The classic Grand Canyon family road trip is the stuff of American summer lore-- mom and dad up front, the kids in back, bouncing along through the desert playing highway bingo until the magnificent views open up. But if the river is more your style than the land, you might turn your eyes to another majestic national treasure: the Rio Grande.
How To Plan a Rio Grande Rafting Trip
Like the Grand Canyon, the Rio Grande looms large in the American imagination, the stuff of John Wayne westerns. But it’s also a fantastic, scenic stretch of paddling perfect for everything from half-day tours to multi-day family excursions.
Here’s a brief guide for how to plan your big ride:
Read up on the River Use Regulations
The first step to any successful paddling trip is to self-educate. The River Use Regulations put out by the National Park Service are a natural place to start. There you’ll start to see an outline of your packing list, which should include permits, PFDs (personal floatation device), and fire pans. You’ll also get a sense of the ideal conditions under which to head out, including what constitutes high or low river levels in cfs (cubic feet per second).
Know Where To Go
Part of the River Use Regulations details the need for waste systems. The principles of Leave No Trace apply especially along waterways, and you’ll need to plan on more than just digging a cathole for when nature inevitably calls. If you have kids in tow, you’ll want to plan for how to deal with diapers, too. And naturally pack more than you think you’ll need.
One of the nice things about paddling over backpacking is a little extra room for gear, and a little less worry about how much things weigh. You’ll find in the River Use Regulations that you’re required to have an extra PFD and paddle on board. But there are a few other things you might want extras of, such as tarps, food, and water.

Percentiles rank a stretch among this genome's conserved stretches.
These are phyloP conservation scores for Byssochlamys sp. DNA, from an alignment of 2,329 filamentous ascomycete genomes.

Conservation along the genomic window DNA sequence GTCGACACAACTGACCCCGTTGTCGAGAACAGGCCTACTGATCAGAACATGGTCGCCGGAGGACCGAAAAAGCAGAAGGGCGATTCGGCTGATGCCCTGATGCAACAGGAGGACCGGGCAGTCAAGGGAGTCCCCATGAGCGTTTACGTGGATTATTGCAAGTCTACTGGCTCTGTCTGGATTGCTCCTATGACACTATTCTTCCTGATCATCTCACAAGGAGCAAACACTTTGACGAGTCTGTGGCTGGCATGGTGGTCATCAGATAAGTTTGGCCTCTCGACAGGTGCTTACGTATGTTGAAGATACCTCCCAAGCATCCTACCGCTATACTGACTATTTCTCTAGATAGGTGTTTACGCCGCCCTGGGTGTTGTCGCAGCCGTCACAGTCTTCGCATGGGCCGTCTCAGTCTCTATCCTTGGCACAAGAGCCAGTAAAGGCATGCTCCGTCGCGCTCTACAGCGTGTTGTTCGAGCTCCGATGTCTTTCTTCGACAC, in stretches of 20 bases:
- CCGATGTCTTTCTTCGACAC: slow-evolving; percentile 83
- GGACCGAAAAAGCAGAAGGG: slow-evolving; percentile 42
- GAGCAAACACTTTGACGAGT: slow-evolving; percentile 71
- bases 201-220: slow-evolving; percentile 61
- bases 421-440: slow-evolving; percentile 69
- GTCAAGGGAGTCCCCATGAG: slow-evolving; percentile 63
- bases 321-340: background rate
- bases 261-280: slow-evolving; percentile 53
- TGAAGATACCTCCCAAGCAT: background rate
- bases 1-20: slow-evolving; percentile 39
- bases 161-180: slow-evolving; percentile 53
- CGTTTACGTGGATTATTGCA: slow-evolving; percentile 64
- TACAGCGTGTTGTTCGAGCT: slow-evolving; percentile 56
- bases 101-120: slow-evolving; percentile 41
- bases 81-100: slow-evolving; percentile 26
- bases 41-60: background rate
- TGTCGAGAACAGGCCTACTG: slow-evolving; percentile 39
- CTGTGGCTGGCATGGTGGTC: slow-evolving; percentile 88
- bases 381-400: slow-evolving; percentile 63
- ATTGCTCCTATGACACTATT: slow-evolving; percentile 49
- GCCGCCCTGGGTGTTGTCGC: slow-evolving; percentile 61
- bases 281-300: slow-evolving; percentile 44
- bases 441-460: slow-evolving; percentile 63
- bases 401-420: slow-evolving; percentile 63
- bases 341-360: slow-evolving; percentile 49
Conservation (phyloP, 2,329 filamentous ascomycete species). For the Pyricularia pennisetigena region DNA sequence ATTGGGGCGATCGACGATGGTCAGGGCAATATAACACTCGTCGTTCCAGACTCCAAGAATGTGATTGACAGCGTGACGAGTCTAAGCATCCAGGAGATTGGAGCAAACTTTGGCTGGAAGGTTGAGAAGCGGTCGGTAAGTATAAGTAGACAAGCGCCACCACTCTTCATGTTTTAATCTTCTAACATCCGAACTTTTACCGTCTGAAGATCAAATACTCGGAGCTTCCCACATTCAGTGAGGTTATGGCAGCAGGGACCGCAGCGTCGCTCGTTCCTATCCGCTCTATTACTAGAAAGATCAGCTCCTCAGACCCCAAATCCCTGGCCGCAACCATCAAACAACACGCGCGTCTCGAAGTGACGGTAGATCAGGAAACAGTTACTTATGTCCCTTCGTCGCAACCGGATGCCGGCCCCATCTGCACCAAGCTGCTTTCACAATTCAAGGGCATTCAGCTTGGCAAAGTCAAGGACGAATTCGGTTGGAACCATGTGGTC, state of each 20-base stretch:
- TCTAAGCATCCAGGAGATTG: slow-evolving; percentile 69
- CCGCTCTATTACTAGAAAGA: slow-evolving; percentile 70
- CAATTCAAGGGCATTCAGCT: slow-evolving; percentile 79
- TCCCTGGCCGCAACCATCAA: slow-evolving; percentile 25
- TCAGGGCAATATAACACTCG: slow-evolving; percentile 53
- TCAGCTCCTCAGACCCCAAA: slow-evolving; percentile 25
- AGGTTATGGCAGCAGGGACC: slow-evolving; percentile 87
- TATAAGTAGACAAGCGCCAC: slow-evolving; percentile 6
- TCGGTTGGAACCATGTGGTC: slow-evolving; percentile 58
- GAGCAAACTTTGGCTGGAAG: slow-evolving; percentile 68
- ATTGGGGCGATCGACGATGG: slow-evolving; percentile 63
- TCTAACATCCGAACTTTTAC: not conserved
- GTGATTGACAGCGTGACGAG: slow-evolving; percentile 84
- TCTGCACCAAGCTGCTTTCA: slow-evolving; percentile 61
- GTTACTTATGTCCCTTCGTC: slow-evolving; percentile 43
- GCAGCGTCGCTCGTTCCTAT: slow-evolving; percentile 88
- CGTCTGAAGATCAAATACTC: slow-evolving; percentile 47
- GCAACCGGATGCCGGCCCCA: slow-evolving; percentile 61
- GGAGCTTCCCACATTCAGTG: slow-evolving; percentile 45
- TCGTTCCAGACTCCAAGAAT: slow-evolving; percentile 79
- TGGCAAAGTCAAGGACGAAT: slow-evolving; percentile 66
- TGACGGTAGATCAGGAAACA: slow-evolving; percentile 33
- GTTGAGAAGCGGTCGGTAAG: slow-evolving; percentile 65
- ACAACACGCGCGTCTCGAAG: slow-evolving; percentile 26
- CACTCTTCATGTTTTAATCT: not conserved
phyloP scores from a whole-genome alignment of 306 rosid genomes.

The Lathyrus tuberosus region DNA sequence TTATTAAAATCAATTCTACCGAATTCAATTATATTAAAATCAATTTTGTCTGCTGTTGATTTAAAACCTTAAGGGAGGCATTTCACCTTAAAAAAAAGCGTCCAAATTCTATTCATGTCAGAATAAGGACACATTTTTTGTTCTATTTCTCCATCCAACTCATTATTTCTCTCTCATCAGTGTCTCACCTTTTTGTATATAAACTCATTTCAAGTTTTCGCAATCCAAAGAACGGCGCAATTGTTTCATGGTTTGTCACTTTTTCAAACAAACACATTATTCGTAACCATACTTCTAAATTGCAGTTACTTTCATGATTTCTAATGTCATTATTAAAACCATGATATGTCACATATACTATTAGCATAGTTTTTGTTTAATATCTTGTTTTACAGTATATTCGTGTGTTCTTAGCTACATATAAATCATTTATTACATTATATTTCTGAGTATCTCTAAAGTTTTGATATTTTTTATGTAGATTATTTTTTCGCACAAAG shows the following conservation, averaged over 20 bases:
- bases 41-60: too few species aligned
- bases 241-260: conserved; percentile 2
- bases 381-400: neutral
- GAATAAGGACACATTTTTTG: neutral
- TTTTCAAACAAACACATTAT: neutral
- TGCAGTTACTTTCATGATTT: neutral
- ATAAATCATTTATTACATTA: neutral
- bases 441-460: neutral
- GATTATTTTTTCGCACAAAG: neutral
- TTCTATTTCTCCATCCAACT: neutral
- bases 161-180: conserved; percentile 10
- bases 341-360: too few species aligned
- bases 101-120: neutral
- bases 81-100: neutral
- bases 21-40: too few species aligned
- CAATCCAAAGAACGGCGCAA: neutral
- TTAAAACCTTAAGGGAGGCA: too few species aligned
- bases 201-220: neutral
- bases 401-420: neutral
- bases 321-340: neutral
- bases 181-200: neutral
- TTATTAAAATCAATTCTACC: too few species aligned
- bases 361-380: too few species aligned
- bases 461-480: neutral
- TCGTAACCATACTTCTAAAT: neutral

You never know when the weather will get rowdy. Many a rafter has set out for what seems like a leisurely float down a generally slow, shallow river only to find themselves battling against strong winds blowing against the boat in a canyon, or a gale shoving you to the wrong shore, or an unexpected rain shower delaying you at dusk.
Make An Emergency Plan
This should go without saying in the great outdoors, but if you aren’t used to the desert landscape through which the Rio Grande flows, you might forget to prep for a river journey instead of the mountain backpacking you’re used to. Snakes can swim, for example. You might not need bear mace, but you should definitely have a first aid kit and a snake bite kit.
Develop an emergency plan in place for what you’ll do if you end up on the wrong end of a rattler, or are caught in a storm, or if the raft overturns. You can’t count on cell phone service, and walkie talkies might not reach around bends in the river or canyon walls.
Read Up On Your Route
Not all sections of the Rio Grande are created equally. Do some research on where to put in and take out and get a sense of how much of a struggle it will be to get your gear from river to parking lot. Plan your campsites in advance, much like you would for a backpacking trip on land. See if you can find reviews or accounts of how others’ trips along similar stretches went, especially in the same season or similar anticipated water levels or weather conditions.
If you have kids or aren’t as experienced a paddler or both, you’ll want to be especially mindful of river levels and rapids. Stick to class I or II if you’re new or are riding with little ones. Know where and how to take out to walk around rapids if you think they’ll be too tough for your skill level or too dangerous to ride with small children.
Most importantly, have an amazing time! The Rio Grande is one of America’s most epic and storied rivers for a reason. With a little preparation you can have fun as big as the river, and its reputation.